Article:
In laymen’s terms, Swedish massage is most commonly used for relaxation. If your client simply wants to unwind, and isn’t seeking alternative therapies for chronic pain or other ailments; Swedish massage is the way to go.
Events Coordinator at Central Maryland School of Massage (CMSM), Alyssa Robbin agrees: “The type of client that Swedish massage benefits most is someone looking for light, relaxing massage; someone who doesn’t like much pressure and has no goals other than relaxation.”
However, there is an additional benefit to Swedish massage, one other than relaxation. There have been countless studies about the benefits of touch therapy—it has been proven time and time again that touch can work wonders on our bodies and minds. While many people have touch in their daily lives, from family, friends, and partners, some clients may not, and Swedish massage is a way for them to access bodywork benefits that they otherwise would miss out on.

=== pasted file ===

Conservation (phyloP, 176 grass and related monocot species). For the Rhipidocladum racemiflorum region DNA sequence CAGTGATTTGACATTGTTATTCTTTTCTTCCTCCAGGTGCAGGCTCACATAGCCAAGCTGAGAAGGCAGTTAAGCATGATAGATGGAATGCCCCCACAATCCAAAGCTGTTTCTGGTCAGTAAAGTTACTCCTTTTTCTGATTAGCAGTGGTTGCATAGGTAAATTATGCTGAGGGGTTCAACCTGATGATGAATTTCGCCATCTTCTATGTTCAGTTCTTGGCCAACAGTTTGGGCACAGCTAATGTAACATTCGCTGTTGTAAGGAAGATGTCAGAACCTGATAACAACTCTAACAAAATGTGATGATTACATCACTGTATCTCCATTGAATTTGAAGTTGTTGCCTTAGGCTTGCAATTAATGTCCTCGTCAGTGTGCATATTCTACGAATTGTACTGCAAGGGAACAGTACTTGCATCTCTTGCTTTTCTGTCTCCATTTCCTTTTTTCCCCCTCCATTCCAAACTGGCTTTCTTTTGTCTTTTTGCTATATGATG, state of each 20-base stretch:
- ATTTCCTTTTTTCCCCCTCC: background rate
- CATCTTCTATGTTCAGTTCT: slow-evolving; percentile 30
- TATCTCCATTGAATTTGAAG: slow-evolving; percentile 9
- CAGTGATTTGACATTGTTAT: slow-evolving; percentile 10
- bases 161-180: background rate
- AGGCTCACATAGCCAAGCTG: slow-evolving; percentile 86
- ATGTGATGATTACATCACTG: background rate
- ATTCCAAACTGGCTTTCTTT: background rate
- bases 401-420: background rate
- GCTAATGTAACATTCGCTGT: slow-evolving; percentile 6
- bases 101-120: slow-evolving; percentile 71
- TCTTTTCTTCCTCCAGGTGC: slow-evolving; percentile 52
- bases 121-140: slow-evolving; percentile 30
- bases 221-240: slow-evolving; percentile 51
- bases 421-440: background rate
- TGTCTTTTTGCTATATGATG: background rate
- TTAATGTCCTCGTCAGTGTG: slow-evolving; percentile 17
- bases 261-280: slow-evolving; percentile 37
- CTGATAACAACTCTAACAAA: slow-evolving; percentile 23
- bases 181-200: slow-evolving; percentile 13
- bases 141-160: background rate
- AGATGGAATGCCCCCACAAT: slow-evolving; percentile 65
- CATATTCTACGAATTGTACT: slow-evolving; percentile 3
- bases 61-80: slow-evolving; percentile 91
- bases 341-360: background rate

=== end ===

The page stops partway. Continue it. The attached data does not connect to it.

Joseph Rongo, Director of ASIS Massage Education, explains the science behind it: “The precepts of Swedish Massage are based on the intent to increase circulation, as we engage a greater sense of body awareness, relationship to touch, and a deeper sense of neurological control. Swedish massage techniques are very relaxing, rhythmical, and flowing—for the intent of increasing local blood circulation and/or increasing production of serotonin.”
Cindy Getchnonis, an instructor at Finger Lakes School of Massage (FLSM) and a Trager Approach Practitioner® and Certified Aston Patterner®, says that when it comes down to it, really, everyone enjoys getting a Swedish massage: “Swedish has so many different techniques and it can be lighter or deeper, generally soothing or very specific and soothing. Although it’s thought to be done on skin with oil, all the strokes, except maybe one—effleurage aka gliding—can happen very easily over clothing. If you are adept at thinking of how to match the needs of your client to what strokes and how they are best applied for them, you can almost always do some Swedish massage!”
Confirm the types of massage therapy you’re allowed to practice in your area as regulations vary from state to state. This information can usually be found on your state’s occupational licensing or health department website.